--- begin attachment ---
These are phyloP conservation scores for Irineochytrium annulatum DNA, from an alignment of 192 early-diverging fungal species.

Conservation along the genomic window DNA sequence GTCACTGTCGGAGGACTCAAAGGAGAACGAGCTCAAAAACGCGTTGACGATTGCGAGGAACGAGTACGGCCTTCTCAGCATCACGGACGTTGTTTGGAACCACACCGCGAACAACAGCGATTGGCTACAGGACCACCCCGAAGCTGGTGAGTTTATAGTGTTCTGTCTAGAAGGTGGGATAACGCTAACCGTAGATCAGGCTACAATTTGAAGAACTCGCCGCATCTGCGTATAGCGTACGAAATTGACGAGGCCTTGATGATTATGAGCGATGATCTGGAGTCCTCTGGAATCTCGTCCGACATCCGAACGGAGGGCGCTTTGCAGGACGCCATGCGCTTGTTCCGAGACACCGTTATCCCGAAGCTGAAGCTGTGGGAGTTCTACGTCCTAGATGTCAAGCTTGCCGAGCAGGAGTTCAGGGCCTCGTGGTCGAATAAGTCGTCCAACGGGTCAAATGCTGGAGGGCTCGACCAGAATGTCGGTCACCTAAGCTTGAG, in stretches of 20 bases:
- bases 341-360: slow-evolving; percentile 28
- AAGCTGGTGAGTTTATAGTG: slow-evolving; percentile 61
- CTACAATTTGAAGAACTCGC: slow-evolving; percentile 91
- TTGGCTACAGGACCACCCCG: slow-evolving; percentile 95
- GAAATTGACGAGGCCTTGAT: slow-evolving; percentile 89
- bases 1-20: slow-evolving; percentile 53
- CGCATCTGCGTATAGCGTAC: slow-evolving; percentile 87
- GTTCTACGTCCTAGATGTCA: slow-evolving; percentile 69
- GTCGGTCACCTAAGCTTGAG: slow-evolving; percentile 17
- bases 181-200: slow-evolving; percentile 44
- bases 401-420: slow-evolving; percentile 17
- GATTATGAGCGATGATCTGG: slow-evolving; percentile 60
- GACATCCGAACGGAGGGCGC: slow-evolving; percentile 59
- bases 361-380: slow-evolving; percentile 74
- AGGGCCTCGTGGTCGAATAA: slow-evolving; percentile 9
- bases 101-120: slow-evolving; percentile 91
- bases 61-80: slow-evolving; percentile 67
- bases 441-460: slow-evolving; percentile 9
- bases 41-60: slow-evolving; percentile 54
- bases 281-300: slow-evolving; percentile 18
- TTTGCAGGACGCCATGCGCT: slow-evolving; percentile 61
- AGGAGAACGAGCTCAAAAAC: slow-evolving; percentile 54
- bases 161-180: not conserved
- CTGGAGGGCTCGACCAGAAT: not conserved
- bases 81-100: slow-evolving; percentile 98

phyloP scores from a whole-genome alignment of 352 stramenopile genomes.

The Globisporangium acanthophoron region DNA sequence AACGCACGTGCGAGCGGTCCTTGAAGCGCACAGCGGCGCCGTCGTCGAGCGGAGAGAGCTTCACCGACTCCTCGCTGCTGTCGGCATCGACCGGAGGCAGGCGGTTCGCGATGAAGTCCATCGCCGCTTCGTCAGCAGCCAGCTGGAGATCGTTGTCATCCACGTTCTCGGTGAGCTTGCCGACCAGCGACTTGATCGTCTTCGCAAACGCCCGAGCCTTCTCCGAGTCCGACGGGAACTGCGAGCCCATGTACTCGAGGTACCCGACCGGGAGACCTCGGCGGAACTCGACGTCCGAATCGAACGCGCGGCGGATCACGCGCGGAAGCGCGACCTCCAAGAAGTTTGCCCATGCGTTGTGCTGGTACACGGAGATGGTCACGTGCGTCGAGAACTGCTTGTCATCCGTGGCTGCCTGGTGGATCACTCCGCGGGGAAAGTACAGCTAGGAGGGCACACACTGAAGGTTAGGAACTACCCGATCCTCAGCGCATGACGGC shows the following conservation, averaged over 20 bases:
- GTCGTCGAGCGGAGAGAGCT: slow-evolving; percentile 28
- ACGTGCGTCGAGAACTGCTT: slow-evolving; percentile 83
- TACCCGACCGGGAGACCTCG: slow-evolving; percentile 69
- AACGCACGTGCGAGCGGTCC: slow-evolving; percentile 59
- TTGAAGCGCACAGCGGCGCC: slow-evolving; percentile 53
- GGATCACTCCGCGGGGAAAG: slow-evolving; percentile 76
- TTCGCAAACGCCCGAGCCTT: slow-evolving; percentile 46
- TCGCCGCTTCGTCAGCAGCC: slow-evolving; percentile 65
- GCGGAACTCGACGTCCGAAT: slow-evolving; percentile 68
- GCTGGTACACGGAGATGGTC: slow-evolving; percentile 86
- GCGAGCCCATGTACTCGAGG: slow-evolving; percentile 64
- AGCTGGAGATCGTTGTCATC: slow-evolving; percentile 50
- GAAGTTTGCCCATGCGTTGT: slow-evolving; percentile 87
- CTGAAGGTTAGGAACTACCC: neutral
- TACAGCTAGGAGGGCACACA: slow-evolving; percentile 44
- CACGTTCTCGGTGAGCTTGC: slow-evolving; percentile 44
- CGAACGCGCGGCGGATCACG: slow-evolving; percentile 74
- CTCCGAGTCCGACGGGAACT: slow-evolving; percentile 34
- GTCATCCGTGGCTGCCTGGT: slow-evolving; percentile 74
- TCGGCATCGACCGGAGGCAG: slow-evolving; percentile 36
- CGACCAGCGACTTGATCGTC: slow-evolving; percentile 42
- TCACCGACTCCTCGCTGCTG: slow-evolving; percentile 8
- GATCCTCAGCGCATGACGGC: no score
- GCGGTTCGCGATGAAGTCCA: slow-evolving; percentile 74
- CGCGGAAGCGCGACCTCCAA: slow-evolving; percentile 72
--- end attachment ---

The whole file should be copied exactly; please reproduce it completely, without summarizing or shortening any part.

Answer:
These are phyloP conservation scores for Irineochytrium annulatum DNA, from an alignment of 192 early-diverging fungal species.

Conservation along the genomic window DNA sequence GTCACTGTCGGAGGACTCAAAGGAGAACGAGCTCAAAAACGCGTTGACGATTGCGAGGAACGAGTACGGCCTTCTCAGCATCACGGACGTTGTTTGGAACCACACCGCGAACAACAGCGATTGGCTACAGGACCACCCCGAAGCTGGTGAGTTTATAGTGTTCTGTCTAGAAGGTGGGATAACGCTAACCGTAGATCAGGCTACAATTTGAAGAACTCGCCGCATCTGCGTATAGCGTACGAAATTGACGAGGCCTTGATGATTATGAGCGATGATCTGGAGTCCTCTGGAATCTCGTCCGACATCCGAACGGAGGGCGCTTTGCAGGACGCCATGCGCTTGTTCCGAGACACCGTTATCCCGAAGCTGAAGCTGTGGGAGTTCTACGTCCTAGATGTCAAGCTTGCCGAGCAGGAGTTCAGGGCCTCGTGGTCGAATAAGTCGTCCAACGGGTCAAATGCTGGAGGGCTCGACCAGAATGTCGGTCACCTAAGCTTGAG, in stretches of 20 bases:
- bases 341-360: slow-evolving; percentile 28
- AAGCTGGTGAGTTTATAGTG: slow-evolving; percentile 61
- CTACAATTTGAAGAACTCGC: slow-evolving; percentile 91
- TTGGCTACAGGACCACCCCG: slow-evolving; percentile 95
- GAAATTGACGAGGCCTTGAT: slow-evolving; percentile 89
- bases 1-20: slow-evolving; percentile 53
- CGCATCTGCGTATAGCGTAC: slow-evolving; percentile 87
- GTTCTACGTCCTAGATGTCA: slow-evolving; percentile 69
- GTCGGTCACCTAAGCTTGAG: slow-evolving; percentile 17
- bases 181-200: slow-evolving; percentile 44
- bases 401-420: slow-evolving; percentile 17
- GATTATGAGCGATGATCTGG: slow-evolving; percentile 60
- GACATCCGAACGGAGGGCGC: slow-evolving; percentile 59
- bases 361-380: slow-evolving; percentile 74
- AGGGCCTCGTGGTCGAATAA: slow-evolving; percentile 9
- bases 101-120: slow-evolving; percentile 91
- bases 61-80: slow-evolving; percentile 67
- bases 441-460: slow-evolving; percentile 9
- bases 41-60: slow-evolving; percentile 54
- bases 281-300: slow-evolving; percentile 18
- TTTGCAGGACGCCATGCGCT: slow-evolving; percentile 61
- AGGAGAACGAGCTCAAAAAC: slow-evolving; percentile 54
- bases 161-180: not conserved
- CTGGAGGGCTCGACCAGAAT: not conserved
- bases 81-100: slow-evolving; percentile 98

phyloP scores from a whole-genome alignment of 352 stramenopile genomes.

The Globisporangium acanthophoron region DNA sequence AACGCACGTGCGAGCGGTCCTTGAAGCGCACAGCGGCGCCGTCGTCGAGCGGAGAGAGCTTCACCGACTCCTCGCTGCTGTCGGCATCGACCGGAGGCAGGCGGTTCGCGATGAAGTCCATCGCCGCTTCGTCAGCAGCCAGCTGGAGATCGTTGTCATCCACGTTCTCGGTGAGCTTGCCGACCAGCGACTTGATCGTCTTCGCAAACGCCCGAGCCTTCTCCGAGTCCGACGGGAACTGCGAGCCCATGTACTCGAGGTACCCGACCGGGAGACCTCGGCGGAACTCGACGTCCGAATCGAACGCGCGGCGGATCACGCGCGGAAGCGCGACCTCCAAGAAGTTTGCCCATGCGTTGTGCTGGTACACGGAGATGGTCACGTGCGTCGAGAACTGCTTGTCATCCGTGGCTGCCTGGTGGATCACTCCGCGGGGAAAGTACAGCTAGGAGGGCACACACTGAAGGTTAGGAACTACCCGATCCTCAGCGCATGACGGC shows the following conservation, averaged over 20 bases:
- GTCGTCGAGCGGAGAGAGCT: slow-evolving; percentile 28
- ACGTGCGTCGAGAACTGCTT: slow-evolving; percentile 83
- TACCCGACCGGGAGACCTCG: slow-evolving; percentile 69
- AACGCACGTGCGAGCGGTCC: slow-evolving; percentile 59
- TTGAAGCGCACAGCGGCGCC: slow-evolving; percentile 53
- GGATCACTCCGCGGGGAAAG: slow-evolving; percentile 76
- TTCGCAAACGCCCGAGCCTT: slow-evolving; percentile 46
- TCGCCGCTTCGTCAGCAGCC: slow-evolving; percentile 65
- GCGGAACTCGACGTCCGAAT: slow-evolving; percentile 68
- GCTGGTACACGGAGATGGTC: slow-evolving; percentile 86
- GCGAGCCCATGTACTCGAGG: slow-evolving; percentile 64
- AGCTGGAGATCGTTGTCATC: slow-evolving; percentile 50
- GAAGTTTGCCCATGCGTTGT: slow-evolving; percentile 87
- CTGAAGGTTAGGAACTACCC: neutral
- TACAGCTAGGAGGGCACACA: slow-evolving; percentile 44
- CACGTTCTCGGTGAGCTTGC: slow-evolving; percentile 44
- CGAACGCGCGGCGGATCACG: slow-evolving; percentile 74
- CTCCGAGTCCGACGGGAACT: slow-evolving; percentile 34
- GTCATCCGTGGCTGCCTGGT: slow-evolving; percentile 74
- TCGGCATCGACCGGAGGCAG: slow-evolving; percentile 36
- CGACCAGCGACTTGATCGTC: slow-evolving; percentile 42
- TCACCGACTCCTCGCTGCTG: slow-evolving; percentile 8
- GATCCTCAGCGCATGACGGC: no score
- GCGGTTCGCGATGAAGTCCA: slow-evolving; percentile 74
- CGCGGAAGCGCGACCTCCAA: slow-evolving; percentile 72